Many of these attacks have been cloaked under the guise of championing women’s rights. Make no mistake: this administration is no friend of women or girls. And yet it has repeatedly tried to use the language of women’s rights as a Trojan horse for blatantly transphobic, anti-women, anti-rights policies — like when the U.S. Agency for International Development sought to use a routine congressional notification to change “gender equality” to “women’s equality.” Or when the U.S. delegation to the United Nations attempted to strip gender from U.N. policy statements, particularly regarding “gender-based violence.” A spokeswoman specifically defended this as part of “the administration’s efforts to empower women and girls.”

These attacks go beyond mere words: reframing gender-based violence, which includes LGBTI people, to "violence against women and girls" erases gay or bi men, transgender and intersex people. It also ignores the more systemic realities of gender power imbalance that must be addressed for all people to live free from violence.

These attempts to erase trans people and redefine gender are deeply related to the administration’s attacks on sexual and reproductive rights, moves that have disproportionate impact on women and LGBTI people. Take, for example, the stripping of reproductive rights from the Human Rights Report — a reversal of U.S. practice and a move that flatly denies sexual and reproductive rights as human rights and woefully misunderstands their centrality to LGBTI people and women, who need comprehensive services that include reproductive care as well as basic health care. Or the administration’s moves to ban diplomats from using well-defined terms like “sexual and reproductive health” and "comprehensive sexuality education" — replacing it instead with “reproduction and the related health services.” Additionally, internal leaked memos have suggested changing sexual and reproductive health language to “women’s health care.” These words matter, and the Trump administration knows it.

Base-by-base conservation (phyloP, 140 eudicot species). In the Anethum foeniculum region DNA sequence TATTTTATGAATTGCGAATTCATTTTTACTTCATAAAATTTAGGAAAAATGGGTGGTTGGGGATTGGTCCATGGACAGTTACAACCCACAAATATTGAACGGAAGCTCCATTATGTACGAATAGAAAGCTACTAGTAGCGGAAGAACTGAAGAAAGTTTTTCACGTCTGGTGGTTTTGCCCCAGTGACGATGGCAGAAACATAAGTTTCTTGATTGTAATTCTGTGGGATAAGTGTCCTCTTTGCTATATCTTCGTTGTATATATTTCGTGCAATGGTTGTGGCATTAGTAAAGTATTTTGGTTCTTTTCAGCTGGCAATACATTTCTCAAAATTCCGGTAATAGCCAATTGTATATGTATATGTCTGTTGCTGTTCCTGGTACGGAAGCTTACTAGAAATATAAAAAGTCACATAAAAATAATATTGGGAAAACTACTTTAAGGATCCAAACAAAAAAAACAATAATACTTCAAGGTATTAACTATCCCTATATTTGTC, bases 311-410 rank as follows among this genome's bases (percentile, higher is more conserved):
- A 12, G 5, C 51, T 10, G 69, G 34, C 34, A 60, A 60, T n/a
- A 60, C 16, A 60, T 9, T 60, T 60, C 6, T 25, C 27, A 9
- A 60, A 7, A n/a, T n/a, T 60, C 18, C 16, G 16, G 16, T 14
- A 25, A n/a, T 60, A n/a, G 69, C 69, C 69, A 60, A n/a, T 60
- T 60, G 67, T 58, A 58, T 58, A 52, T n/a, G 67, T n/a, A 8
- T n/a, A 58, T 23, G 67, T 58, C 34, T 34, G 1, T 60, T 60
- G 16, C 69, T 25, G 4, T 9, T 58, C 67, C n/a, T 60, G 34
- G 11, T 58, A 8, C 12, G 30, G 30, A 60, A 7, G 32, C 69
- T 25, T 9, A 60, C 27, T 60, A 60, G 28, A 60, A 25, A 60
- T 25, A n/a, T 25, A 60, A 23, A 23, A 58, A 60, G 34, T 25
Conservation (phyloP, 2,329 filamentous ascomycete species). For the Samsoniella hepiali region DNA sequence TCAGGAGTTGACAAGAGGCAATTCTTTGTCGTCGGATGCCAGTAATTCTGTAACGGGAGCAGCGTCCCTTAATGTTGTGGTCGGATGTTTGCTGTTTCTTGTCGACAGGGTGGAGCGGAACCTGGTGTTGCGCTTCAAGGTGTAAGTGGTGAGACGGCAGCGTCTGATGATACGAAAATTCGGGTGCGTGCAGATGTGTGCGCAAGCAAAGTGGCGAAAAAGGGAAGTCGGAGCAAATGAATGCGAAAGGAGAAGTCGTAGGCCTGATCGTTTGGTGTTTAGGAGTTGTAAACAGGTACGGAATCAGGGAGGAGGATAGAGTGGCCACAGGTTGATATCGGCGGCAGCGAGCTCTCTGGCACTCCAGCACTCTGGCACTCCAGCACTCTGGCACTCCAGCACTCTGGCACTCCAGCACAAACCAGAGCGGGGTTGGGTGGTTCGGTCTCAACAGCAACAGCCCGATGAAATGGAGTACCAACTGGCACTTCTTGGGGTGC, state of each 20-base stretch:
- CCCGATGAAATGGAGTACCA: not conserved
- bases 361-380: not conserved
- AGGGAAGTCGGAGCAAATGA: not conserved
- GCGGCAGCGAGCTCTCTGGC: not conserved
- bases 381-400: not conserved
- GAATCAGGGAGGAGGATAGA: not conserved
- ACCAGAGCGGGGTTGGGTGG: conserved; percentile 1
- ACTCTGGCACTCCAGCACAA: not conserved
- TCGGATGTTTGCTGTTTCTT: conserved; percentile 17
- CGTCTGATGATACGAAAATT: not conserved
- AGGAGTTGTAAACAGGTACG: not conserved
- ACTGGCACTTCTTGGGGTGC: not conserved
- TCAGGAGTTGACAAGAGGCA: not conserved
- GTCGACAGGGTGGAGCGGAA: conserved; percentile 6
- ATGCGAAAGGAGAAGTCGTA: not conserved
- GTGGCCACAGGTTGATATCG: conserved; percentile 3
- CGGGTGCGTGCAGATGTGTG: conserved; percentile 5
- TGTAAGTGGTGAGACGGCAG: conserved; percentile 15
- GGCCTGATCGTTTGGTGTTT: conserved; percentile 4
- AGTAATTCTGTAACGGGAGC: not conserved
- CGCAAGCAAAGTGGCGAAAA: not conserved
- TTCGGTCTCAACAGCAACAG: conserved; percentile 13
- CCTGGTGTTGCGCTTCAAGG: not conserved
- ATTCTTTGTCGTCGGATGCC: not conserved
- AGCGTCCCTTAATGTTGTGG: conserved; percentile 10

These attacks are part of a coordinated approach by the administration to strip LGBTI people and women of their rights. They are increasingly done under cloak of night through bureaucratic measures, only coming to light if leaked. They are rooted in anti-feminist, anti-human rights ideology, and they are being coordinated by a handful of people specifically placed by the Trump administration, under the leadership of the vice president’s office. These are people who have opaque if even existent accountability within the bureaus they work in, seemingly working under the directive of the office of the vice president instead. They’re people like Mari Stull, now at the State Department, currently under investigation for anti-LGBTI slurs and reprisals — and people like anti-trans, anti-reproductive rights activist Bethany Kozma, now at USAID.

This administration is enacting changes in which the government dictates what sex is, who it is for and who gets to have it. They are seeking to build a country and a world in which women and men are defined in opposition to each other and serve very distinct roles; where women don’t have control over their bodies; and where trans, genderqueer, intersex, and gender-nonconforming people simply don’t exist. We must see these attacks for what they are: the hellbent stripping away of people’s rights through whatever means possible at the expense of global health and all our human rights.